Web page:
The GSoC projects for 2013 will be listed here when selected:
What is GSoC?
Google Summer of Code (GSoC) is a global program that offers student developers stipends to write code for various open source software projects. We have worked with several open source, free software, and technology-related groups to identify and fund several projects over a three month period. Since its inception in 2005, the program has brought together over 4,500 students and more than more than 4,000 mentors & co-mentors from over 85 countries worldwide, all for the love of code. Through Google Summer of Code, accepted student applicants are paired with a mentor or mentors from the participating projects, thus gaining exposure to real-world software development scenarios and the opportunity for employment in areas related to their academic pursuits. In turn, the participating projects are able to more easily identify and bring in new developers. Best of all, more source code is created and released for the use and benefit of all.
PostgreSQL has an official summer of code page: http://www.postgresql.org/developer/summerofcode.html
Advice for Students
We have developed the following Advice for Students page to get you started.
Also, students who discuss their proposals with Postgres project members *before* the application deadline are much more likely to be successful.
Mailing list for student questions
For GSoC program questions and discussion, please subscribe to:
We can have non-code related discussions on this list, and help answer questions about proposal writing.
Discussion of code should be done on the list for the specific project a student is working on.
We have an IRC channel at #postgresql and you are welcome to answer questions. Our GSoC Admins are: darkixion and agliodbs. Do not DM them without asking first!
You are welcome to ping us in the channel, or ask the channel general questions about a proposal. If you do not find help in the channel, feel free to send an email to email@example.com for help.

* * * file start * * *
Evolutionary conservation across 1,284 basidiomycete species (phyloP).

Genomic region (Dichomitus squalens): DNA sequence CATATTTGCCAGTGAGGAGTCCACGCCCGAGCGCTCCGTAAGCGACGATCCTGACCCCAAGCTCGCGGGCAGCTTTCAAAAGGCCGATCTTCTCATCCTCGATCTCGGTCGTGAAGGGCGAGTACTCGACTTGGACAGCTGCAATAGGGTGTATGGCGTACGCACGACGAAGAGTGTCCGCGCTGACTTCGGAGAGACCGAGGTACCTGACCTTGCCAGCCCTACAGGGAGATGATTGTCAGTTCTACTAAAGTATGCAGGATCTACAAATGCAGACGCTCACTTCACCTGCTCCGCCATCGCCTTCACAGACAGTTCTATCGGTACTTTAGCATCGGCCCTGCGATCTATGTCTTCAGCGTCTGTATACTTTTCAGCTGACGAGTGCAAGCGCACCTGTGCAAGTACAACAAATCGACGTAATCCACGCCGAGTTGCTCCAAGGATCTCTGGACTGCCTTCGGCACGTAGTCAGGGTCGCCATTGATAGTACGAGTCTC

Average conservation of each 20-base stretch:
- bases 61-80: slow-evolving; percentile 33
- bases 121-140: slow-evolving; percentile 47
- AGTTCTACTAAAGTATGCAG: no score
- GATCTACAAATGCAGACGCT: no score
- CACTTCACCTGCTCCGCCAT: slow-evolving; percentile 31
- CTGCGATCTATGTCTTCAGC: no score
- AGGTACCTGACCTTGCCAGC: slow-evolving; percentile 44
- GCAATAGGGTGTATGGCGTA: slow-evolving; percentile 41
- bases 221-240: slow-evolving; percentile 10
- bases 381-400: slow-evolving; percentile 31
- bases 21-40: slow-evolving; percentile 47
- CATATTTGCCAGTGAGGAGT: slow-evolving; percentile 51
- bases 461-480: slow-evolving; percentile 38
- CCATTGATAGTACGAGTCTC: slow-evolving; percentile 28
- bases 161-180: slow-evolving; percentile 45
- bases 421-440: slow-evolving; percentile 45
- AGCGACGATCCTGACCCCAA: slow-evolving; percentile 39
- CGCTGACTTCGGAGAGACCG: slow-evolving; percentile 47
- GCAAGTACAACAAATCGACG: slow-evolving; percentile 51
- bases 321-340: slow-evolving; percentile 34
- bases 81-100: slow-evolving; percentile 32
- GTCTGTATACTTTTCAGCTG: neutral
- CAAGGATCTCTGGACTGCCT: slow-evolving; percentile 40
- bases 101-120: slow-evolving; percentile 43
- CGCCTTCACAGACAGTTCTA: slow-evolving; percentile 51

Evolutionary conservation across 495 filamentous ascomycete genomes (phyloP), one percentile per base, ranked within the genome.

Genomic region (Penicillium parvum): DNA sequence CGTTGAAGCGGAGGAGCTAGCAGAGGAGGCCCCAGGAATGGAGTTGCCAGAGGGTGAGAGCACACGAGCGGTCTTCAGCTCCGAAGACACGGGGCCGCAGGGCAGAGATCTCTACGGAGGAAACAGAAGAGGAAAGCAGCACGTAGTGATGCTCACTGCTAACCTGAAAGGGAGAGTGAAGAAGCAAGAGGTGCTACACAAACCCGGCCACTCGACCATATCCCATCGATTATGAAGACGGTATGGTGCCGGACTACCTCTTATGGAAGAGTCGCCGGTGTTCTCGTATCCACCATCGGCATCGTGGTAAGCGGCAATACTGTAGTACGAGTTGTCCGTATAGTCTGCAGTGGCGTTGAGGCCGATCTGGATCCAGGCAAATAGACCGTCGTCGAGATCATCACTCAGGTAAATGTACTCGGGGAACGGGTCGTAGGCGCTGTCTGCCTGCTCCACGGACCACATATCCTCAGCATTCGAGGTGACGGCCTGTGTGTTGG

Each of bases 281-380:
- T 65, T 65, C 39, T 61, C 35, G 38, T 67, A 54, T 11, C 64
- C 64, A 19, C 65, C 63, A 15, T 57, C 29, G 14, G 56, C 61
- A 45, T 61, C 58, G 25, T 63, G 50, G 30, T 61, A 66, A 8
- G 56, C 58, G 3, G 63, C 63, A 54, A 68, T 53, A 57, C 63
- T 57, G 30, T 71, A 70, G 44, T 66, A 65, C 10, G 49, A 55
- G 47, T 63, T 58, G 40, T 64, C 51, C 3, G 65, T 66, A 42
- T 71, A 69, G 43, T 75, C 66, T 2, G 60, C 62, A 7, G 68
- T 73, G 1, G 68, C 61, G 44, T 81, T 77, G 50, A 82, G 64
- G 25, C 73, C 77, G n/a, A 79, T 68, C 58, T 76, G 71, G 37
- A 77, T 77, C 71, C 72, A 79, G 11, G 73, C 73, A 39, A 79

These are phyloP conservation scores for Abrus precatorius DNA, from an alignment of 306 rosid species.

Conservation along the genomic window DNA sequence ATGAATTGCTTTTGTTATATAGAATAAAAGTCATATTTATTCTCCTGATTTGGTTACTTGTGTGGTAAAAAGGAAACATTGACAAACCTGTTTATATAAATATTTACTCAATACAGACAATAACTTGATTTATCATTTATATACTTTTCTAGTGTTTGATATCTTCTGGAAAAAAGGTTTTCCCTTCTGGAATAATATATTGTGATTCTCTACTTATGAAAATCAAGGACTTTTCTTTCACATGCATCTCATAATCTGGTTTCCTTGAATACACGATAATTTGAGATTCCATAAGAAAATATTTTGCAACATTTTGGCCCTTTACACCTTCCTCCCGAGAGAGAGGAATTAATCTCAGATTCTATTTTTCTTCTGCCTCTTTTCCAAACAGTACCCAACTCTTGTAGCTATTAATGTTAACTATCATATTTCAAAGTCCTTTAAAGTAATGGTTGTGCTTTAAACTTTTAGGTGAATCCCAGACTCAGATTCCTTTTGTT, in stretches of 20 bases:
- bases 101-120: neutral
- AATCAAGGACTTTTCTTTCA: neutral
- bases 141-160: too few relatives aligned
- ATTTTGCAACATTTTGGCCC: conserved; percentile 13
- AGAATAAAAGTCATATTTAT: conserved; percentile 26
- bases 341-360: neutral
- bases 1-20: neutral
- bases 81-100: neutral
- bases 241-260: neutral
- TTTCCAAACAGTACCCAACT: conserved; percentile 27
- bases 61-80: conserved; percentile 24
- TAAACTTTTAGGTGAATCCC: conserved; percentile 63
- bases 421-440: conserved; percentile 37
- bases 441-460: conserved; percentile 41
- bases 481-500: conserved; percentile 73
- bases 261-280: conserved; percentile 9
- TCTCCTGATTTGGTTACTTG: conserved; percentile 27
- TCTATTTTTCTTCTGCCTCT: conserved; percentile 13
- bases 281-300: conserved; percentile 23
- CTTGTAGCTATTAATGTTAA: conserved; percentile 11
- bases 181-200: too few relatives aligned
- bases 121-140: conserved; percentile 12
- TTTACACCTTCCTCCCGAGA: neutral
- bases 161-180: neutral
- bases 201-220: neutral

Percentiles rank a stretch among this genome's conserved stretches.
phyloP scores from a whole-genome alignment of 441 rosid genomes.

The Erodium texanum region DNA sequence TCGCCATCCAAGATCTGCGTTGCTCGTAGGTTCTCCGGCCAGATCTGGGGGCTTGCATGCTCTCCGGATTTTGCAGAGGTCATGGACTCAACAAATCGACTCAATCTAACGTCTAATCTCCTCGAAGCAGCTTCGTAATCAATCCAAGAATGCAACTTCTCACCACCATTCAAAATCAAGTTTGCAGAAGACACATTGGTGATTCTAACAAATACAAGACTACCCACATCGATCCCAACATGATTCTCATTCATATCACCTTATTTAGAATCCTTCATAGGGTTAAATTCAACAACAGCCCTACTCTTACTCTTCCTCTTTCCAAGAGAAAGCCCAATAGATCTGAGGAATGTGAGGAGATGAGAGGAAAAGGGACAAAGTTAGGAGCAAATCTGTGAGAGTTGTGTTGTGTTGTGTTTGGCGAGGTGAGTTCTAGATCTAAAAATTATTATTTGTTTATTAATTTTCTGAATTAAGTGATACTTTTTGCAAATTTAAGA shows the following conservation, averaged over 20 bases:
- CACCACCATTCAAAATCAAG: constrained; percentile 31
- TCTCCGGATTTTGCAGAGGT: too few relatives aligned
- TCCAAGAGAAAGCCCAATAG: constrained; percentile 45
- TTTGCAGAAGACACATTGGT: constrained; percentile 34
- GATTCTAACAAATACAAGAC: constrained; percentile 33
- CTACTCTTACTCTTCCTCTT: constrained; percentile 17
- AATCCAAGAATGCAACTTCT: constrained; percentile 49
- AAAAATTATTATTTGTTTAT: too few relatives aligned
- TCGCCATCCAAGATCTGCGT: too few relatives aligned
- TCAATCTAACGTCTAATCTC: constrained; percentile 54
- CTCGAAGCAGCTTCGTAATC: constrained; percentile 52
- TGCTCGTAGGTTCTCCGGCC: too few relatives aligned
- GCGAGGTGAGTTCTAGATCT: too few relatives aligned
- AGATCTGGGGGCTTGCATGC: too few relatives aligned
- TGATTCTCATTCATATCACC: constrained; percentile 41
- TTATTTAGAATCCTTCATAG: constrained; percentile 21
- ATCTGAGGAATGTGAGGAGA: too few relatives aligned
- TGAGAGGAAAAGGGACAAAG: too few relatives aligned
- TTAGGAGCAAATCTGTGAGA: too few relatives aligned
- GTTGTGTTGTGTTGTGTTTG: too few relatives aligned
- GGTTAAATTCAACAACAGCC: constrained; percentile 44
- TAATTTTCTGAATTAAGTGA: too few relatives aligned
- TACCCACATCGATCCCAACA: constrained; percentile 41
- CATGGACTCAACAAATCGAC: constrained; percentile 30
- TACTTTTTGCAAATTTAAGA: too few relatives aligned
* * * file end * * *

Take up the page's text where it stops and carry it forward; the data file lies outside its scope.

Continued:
Students are responsible for writing a proposal and submitting it to Google before the application deadline. The following outline was adapted from the Perl Foundation open source proposal HOWTO. A strong proposal will include:
- Project Title
- Name of proposer and email
- Benefits to the PostgreSQL Community
- Quantifiable results
- Project Details
- Inch-stones (project broken into small, distinct chunks)
- Project Schedule
- Completeness Criteria
Project ideas are to be added here.
(Please can we have visibility of ideas on Hackers please to avoid overreaching what is possible in the time, and also working on dubious projects.)
- UPDATE ... RETURNING OLD link
- Add RETURNING to DDL (CREATE, ALTER, DROP) and possibly DCL (GRANT, REVOKE) link
- cube extension improvements (indexing, type support, new KNN search metrics) link
- Rewrite (add) pg_dump and pg_restore utilities as libraries (.so, .dll & .dylib) link
- Extending MADlib functions to fill in (extrapolate) missing values in data sets link1 link2
- pg_upgrade support for Debian's pg_upgradecluster link
- Thom Brown
- Josh Berkus
Mentors volunteered who have been active on -hackers list:
- Alvaro Herrera
- Stephen Frost (maybe)
- Dimitri Fontaine
- Alexander Korotkov
- Pavel Golub
- David Fetter
- Magnus Hagander
- Christoph Berg
- Tomas Vondra
- Heikki Linnakangas
Other volunteers who can potentially act as assitants to mentors:
- Atri Sharma
- Gilberto Castillo
Need to add
- usable code
- useful/novel ideas
- research projects
- longer term contributors
- Kick-off Meeting for Community Members
- Update GSOC page
- Blog that we're participating and seeking students
- Round of private emails to people who have participated in the past: Heikki, Simon, Mark, Stephen, Merlin
- request interest, and then follow up in asking about possible topics for students
- Mentor recruitment and then email to -hackers
- do this much later when we have some proposals in?
- Recruitment -- no organized group effort?
- -announce, -general, -hackers
- user group lists
- Univ. of Maryland -- contact them?
- Identify the commitfest that the code will be submitted to
- Stuff to keep students together:
- Regular blogging from students
- weekly group IRC checkin? -- two checkin times maybe?
- Have students communicate on -hackers where appropriate (didn't really work?)
- Or other relevant -devel lists
- Mailing list
- pgsql-students (?) vs. -hackers (?) maybe up to mentor?
- mentors mailing list -admin mailing list, berkus said?
- students mailing list via gsoc